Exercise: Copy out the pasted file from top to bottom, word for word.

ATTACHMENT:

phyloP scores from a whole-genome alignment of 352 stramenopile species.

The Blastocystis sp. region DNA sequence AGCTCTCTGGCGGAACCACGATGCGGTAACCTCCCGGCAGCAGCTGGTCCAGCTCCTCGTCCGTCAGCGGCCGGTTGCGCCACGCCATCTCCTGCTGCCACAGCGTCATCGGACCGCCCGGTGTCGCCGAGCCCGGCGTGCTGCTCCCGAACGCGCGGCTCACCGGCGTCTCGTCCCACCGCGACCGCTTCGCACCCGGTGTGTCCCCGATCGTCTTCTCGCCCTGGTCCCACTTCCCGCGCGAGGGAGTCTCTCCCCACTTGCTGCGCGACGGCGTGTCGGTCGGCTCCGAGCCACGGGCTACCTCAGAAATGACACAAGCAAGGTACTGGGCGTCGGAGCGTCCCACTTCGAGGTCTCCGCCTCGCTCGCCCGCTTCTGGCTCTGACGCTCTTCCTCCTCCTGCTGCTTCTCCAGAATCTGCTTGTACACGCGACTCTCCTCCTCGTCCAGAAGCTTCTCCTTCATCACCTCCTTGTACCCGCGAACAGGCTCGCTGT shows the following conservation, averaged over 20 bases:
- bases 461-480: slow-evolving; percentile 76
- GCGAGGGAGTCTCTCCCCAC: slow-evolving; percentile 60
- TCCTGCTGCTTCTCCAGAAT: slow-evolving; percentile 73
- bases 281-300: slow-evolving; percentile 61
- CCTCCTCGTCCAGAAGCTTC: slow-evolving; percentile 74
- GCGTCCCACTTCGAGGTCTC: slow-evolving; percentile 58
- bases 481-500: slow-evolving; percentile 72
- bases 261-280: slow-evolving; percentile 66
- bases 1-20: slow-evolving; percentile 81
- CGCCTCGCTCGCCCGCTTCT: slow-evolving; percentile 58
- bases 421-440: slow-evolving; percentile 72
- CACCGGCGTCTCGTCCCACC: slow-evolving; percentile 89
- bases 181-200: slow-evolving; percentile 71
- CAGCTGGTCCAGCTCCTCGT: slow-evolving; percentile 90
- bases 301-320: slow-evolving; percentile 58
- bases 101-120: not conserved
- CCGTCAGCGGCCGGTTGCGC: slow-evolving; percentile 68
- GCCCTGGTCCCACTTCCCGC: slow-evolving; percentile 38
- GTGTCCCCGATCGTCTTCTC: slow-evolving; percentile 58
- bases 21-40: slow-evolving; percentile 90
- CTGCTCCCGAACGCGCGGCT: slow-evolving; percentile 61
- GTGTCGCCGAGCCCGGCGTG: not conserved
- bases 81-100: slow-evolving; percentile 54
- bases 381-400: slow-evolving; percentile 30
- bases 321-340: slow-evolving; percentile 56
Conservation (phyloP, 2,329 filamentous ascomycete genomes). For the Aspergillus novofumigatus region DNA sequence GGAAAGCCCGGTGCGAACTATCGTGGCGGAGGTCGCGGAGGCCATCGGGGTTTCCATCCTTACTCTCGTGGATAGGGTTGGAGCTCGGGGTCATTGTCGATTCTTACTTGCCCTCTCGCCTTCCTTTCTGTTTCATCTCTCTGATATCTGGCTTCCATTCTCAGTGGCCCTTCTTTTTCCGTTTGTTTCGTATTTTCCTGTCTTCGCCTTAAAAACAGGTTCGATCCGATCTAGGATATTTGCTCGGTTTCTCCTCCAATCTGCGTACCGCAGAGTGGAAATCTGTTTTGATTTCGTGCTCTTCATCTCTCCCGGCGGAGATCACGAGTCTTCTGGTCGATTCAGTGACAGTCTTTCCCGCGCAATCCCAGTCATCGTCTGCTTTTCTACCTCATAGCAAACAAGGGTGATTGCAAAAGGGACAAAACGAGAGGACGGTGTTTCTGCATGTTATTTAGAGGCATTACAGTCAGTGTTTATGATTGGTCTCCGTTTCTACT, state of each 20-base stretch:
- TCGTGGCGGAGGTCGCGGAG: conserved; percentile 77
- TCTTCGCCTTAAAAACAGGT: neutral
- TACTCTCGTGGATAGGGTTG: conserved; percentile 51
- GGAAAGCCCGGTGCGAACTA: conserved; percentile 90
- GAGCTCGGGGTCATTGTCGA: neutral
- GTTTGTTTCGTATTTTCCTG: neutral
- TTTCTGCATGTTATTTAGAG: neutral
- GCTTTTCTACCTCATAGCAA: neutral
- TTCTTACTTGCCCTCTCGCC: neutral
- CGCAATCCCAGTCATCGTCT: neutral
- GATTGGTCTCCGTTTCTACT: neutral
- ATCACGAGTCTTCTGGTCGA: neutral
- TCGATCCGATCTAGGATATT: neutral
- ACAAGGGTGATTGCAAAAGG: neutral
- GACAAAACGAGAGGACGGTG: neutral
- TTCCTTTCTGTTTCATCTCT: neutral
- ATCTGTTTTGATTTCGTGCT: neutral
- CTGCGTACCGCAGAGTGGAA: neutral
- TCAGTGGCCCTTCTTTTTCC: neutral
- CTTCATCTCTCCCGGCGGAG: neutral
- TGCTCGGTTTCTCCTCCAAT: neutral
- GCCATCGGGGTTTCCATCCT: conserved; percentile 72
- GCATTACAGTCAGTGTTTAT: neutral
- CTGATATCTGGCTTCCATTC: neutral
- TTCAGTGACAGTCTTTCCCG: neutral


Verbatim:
phyloP scores from a whole-genome alignment of 352 stramenopile species.

The Blastocystis sp. region DNA sequence AGCTCTCTGGCGGAACCACGATGCGGTAACCTCCCGGCAGCAGCTGGTCCAGCTCCTCGTCCGTCAGCGGCCGGTTGCGCCACGCCATCTCCTGCTGCCACAGCGTCATCGGACCGCCCGGTGTCGCCGAGCCCGGCGTGCTGCTCCCGAACGCGCGGCTCACCGGCGTCTCGTCCCACCGCGACCGCTTCGCACCCGGTGTGTCCCCGATCGTCTTCTCGCCCTGGTCCCACTTCCCGCGCGAGGGAGTCTCTCCCCACTTGCTGCGCGACGGCGTGTCGGTCGGCTCCGAGCCACGGGCTACCTCAGAAATGACACAAGCAAGGTACTGGGCGTCGGAGCGTCCCACTTCGAGGTCTCCGCCTCGCTCGCCCGCTTCTGGCTCTGACGCTCTTCCTCCTCCTGCTGCTTCTCCAGAATCTGCTTGTACACGCGACTCTCCTCCTCGTCCAGAAGCTTCTCCTTCATCACCTCCTTGTACCCGCGAACAGGCTCGCTGT shows the following conservation, averaged over 20 bases:
- bases 461-480: slow-evolving; percentile 76
- GCGAGGGAGTCTCTCCCCAC: slow-evolving; percentile 60
- TCCTGCTGCTTCTCCAGAAT: slow-evolving; percentile 73
- bases 281-300: slow-evolving; percentile 61
- CCTCCTCGTCCAGAAGCTTC: slow-evolving; percentile 74
- GCGTCCCACTTCGAGGTCTC: slow-evolving; percentile 58
- bases 481-500: slow-evolving; percentile 72
- bases 261-280: slow-evolving; percentile 66
- bases 1-20: slow-evolving; percentile 81
- CGCCTCGCTCGCCCGCTTCT: slow-evolving; percentile 58
- bases 421-440: slow-evolving; percentile 72
- CACCGGCGTCTCGTCCCACC: slow-evolving; percentile 89
- bases 181-200: slow-evolving; percentile 71
- CAGCTGGTCCAGCTCCTCGT: slow-evolving; percentile 90
- bases 301-320: slow-evolving; percentile 58
- bases 101-120: not conserved
- CCGTCAGCGGCCGGTTGCGC: slow-evolving; percentile 68
- GCCCTGGTCCCACTTCCCGC: slow-evolving; percentile 38
- GTGTCCCCGATCGTCTTCTC: slow-evolving; percentile 58
- bases 21-40: slow-evolving; percentile 90
- CTGCTCCCGAACGCGCGGCT: slow-evolving; percentile 61
- GTGTCGCCGAGCCCGGCGTG: not conserved
- bases 81-100: slow-evolving; percentile 54
- bases 381-400: slow-evolving; percentile 30
- bases 321-340: slow-evolving; percentile 56
Conservation (phyloP, 2,329 filamentous ascomycete genomes). For the Aspergillus novofumigatus region DNA sequence GGAAAGCCCGGTGCGAACTATCGTGGCGGAGGTCGCGGAGGCCATCGGGGTTTCCATCCTTACTCTCGTGGATAGGGTTGGAGCTCGGGGTCATTGTCGATTCTTACTTGCCCTCTCGCCTTCCTTTCTGTTTCATCTCTCTGATATCTGGCTTCCATTCTCAGTGGCCCTTCTTTTTCCGTTTGTTTCGTATTTTCCTGTCTTCGCCTTAAAAACAGGTTCGATCCGATCTAGGATATTTGCTCGGTTTCTCCTCCAATCTGCGTACCGCAGAGTGGAAATCTGTTTTGATTTCGTGCTCTTCATCTCTCCCGGCGGAGATCACGAGTCTTCTGGTCGATTCAGTGACAGTCTTTCCCGCGCAATCCCAGTCATCGTCTGCTTTTCTACCTCATAGCAAACAAGGGTGATTGCAAAAGGGACAAAACGAGAGGACGGTGTTTCTGCATGTTATTTAGAGGCATTACAGTCAGTGTTTATGATTGGTCTCCGTTTCTACT, state of each 20-base stretch:
- TCGTGGCGGAGGTCGCGGAG: conserved; percentile 77
- TCTTCGCCTTAAAAACAGGT: neutral
- TACTCTCGTGGATAGGGTTG: conserved; percentile 51
- GGAAAGCCCGGTGCGAACTA: conserved; percentile 90
- GAGCTCGGGGTCATTGTCGA: neutral
- GTTTGTTTCGTATTTTCCTG: neutral
- TTTCTGCATGTTATTTAGAG: neutral
- GCTTTTCTACCTCATAGCAA: neutral
- TTCTTACTTGCCCTCTCGCC: neutral
- CGCAATCCCAGTCATCGTCT: neutral
- GATTGGTCTCCGTTTCTACT: neutral
- ATCACGAGTCTTCTGGTCGA: neutral
- TCGATCCGATCTAGGATATT: neutral
- ACAAGGGTGATTGCAAAAGG: neutral
- GACAAAACGAGAGGACGGTG: neutral
- TTCCTTTCTGTTTCATCTCT: neutral
- ATCTGTTTTGATTTCGTGCT: neutral
- CTGCGTACCGCAGAGTGGAA: neutral
- TCAGTGGCCCTTCTTTTTCC: neutral
- CTTCATCTCTCCCGGCGGAG: neutral
- TGCTCGGTTTCTCCTCCAAT: neutral
- GCCATCGGGGTTTCCATCCT: conserved; percentile 72
- GCATTACAGTCAGTGTTTAT: neutral
- CTGATATCTGGCTTCCATTC: neutral
- TTCAGTGACAGTCTTTCCCG: neutral